Stay overnight in a temple at Mount Koya. This is hands down one of our favourite places in Japan (disclaimer: enjoyed it as a couple, not as a group of guys wanting to party). Why? The place is eerie, enchanting, and it was cool to stay in a temple. Sorry but no vlog of this place as we went a few years ago. We stayed at Fudoin Temple.
If you are in Japan for more than 7 days and planning to travel to more than one city, the JR pass if for you. In short, you can use the JR pass on any of the JR train lines, ferries etc. (There is like a billion transport carriers / companies in Japan so if you go and read the exceptions and exclusions you’ll be overloaded). Basically – if it says ‘JR’ you can use your pass. Any time you need to book a inter-city train, go to the JR ticket office, and they will sort you out anyway.
If however, you are travelling less than 7 days, or not really travelling much between cities, there are more economical options such as the overnight buses. See this vlog for a 3 second clip of us on the bus.
Tokyo – catch the JR trains (you can use your JR Pass for free), or subway (buy a rechargeable Suica card, you can get a refund of the Suica card fee when you leave)
Osaka – I don’t really remember anything but walking around and catching the train. SORRY
Kyoto – All tourist sites are well connected by the bus system. When you arrive at Kyoto station, head out to the bus station, and buy a bus pass – you can buy a single or double day I believe. Get your hands on the bus map too.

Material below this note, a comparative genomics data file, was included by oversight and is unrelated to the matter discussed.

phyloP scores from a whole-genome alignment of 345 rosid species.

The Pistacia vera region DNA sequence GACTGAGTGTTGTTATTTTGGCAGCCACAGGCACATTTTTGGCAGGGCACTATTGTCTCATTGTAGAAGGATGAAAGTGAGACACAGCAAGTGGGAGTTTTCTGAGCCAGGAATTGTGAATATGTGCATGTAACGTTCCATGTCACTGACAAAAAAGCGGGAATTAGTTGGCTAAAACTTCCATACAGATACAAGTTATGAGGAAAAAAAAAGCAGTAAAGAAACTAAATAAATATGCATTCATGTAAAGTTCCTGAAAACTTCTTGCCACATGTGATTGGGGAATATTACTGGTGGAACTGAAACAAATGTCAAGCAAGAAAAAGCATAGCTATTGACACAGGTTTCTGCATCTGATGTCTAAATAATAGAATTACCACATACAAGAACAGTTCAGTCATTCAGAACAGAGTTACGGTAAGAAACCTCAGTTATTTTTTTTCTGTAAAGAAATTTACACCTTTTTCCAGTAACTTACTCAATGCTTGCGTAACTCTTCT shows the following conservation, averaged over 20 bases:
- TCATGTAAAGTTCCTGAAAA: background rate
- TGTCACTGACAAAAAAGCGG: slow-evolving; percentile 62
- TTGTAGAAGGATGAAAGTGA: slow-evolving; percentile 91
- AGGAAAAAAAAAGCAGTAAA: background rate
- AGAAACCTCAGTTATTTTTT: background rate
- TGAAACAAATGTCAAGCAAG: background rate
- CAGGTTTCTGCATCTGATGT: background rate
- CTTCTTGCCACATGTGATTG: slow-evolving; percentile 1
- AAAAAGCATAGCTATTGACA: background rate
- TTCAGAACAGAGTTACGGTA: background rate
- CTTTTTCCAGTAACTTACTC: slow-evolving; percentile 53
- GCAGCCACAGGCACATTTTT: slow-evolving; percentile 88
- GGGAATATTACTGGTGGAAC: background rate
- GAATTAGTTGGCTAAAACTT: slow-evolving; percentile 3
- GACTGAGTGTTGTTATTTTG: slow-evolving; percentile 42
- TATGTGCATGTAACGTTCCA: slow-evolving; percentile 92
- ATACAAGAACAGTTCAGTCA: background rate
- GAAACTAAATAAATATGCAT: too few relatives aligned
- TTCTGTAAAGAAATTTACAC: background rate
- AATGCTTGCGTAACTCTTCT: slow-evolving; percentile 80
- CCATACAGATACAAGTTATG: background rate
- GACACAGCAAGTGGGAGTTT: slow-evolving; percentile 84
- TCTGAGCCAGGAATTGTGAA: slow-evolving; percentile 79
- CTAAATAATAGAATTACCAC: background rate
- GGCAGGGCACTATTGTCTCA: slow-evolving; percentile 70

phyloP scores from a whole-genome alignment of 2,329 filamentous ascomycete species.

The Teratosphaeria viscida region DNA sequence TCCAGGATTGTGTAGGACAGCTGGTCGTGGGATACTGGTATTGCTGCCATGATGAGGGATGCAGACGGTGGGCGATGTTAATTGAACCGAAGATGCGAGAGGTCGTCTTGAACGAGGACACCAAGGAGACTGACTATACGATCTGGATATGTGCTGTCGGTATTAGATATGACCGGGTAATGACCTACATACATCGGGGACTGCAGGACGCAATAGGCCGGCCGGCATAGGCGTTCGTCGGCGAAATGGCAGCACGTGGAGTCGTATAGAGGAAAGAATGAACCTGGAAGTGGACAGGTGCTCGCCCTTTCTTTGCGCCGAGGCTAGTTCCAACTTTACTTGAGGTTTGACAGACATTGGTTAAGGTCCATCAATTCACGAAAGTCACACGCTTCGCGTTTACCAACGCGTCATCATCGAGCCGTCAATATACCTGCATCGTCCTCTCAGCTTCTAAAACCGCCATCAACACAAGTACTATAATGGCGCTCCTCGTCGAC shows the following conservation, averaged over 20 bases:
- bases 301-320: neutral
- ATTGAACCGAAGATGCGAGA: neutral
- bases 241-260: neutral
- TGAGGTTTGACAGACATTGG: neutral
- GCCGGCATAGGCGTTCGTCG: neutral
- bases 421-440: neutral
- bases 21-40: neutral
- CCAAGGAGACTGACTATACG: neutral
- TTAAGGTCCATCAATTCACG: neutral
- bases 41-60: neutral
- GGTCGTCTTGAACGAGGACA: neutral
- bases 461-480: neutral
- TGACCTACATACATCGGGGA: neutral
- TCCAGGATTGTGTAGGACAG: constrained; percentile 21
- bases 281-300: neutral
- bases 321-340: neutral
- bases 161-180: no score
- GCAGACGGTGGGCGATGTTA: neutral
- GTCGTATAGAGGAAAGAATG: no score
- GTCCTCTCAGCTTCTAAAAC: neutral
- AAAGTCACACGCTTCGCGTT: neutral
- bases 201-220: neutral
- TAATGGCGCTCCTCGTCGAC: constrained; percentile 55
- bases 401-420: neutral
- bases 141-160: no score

Note on buses: You board from the back, and get off and show your bus card at the front. Note that the first time you use your card, you need to ‘validate it’ by inserting your card in the slot.
Hiroshima – You can tram or walk to the main sites.
Note on trams, you board from the back, and get off and pay (coins) at the front. No change given.
Miyajima Island – You catch the JR train and then a JR ferry (free with your JR pass) from Hiroshima.
Whilst there is free WIFI here and there, I would recommend hiring a pocket wifi (sometimes your Airbnb host will actually provide one too!). We hired ours from Global Advanced.
If you want to be more economical – I remember reading that there are also some apps you can download which allows tourists to access many more free wifi spots.
7 days (jam packed)
Day one – Arrive in Osaka, roam the streets of Dontonburi, eat the Takoyaki balls and take the photo of the running man.
If you arrive at night this is all you will do. If you arrive in the morning, you could visit Osaka castle.
Day two & three – Catch train to Kyoto (30mins slow train, or 15 mins fast train). Explore Kyoto by bike, foot or bus. Stroll around Ginza at night.
Day four– Catch train to Hiroshima (1-2 hours?) Half day trip to Mijajima Island in the morning. In the arvo, head back to Hiroshima and visit the A-bomb dome and the peace museum. Look for a sake bar at night (or catch an overnight bus to Tokyo).
Day five – arrive in Tokyo, spend afternoon wandering around Shibuya and surrounding area. Go to Shinjuku in the evening if you like and look for the Golden Gai. Or alternatively catch the train to Odaiba and see the sunset over the rainbow bridge.
Day six – Visit Tsujiki fish market in the morning (check which days it is open), train to Asakusa and visit the Sensoji Temple, train again to Akihabara and be wooed by maids, owls (at the owl cafes) cafe and take some sticker photos.
Day seven – Visit Fuji, see above Fuji section.
> 7 days
Above itinerary, but you could fit in
– A day or two at Mount Koya (after Hiroshima)
– A day’s side trip to Nara from Kyoto
– Stay overnight in one of the Fuji areas
– Add some theme park days (Universal Studios on Osaka, Disneyland & Disneysea in Tokyo, and / or Fuji Q Highlands near Fuji).
– A few more days in Tokyo to just explore anything and anywhere, or just eat.
No matter what you do, what you see, Japan won’t disappoint.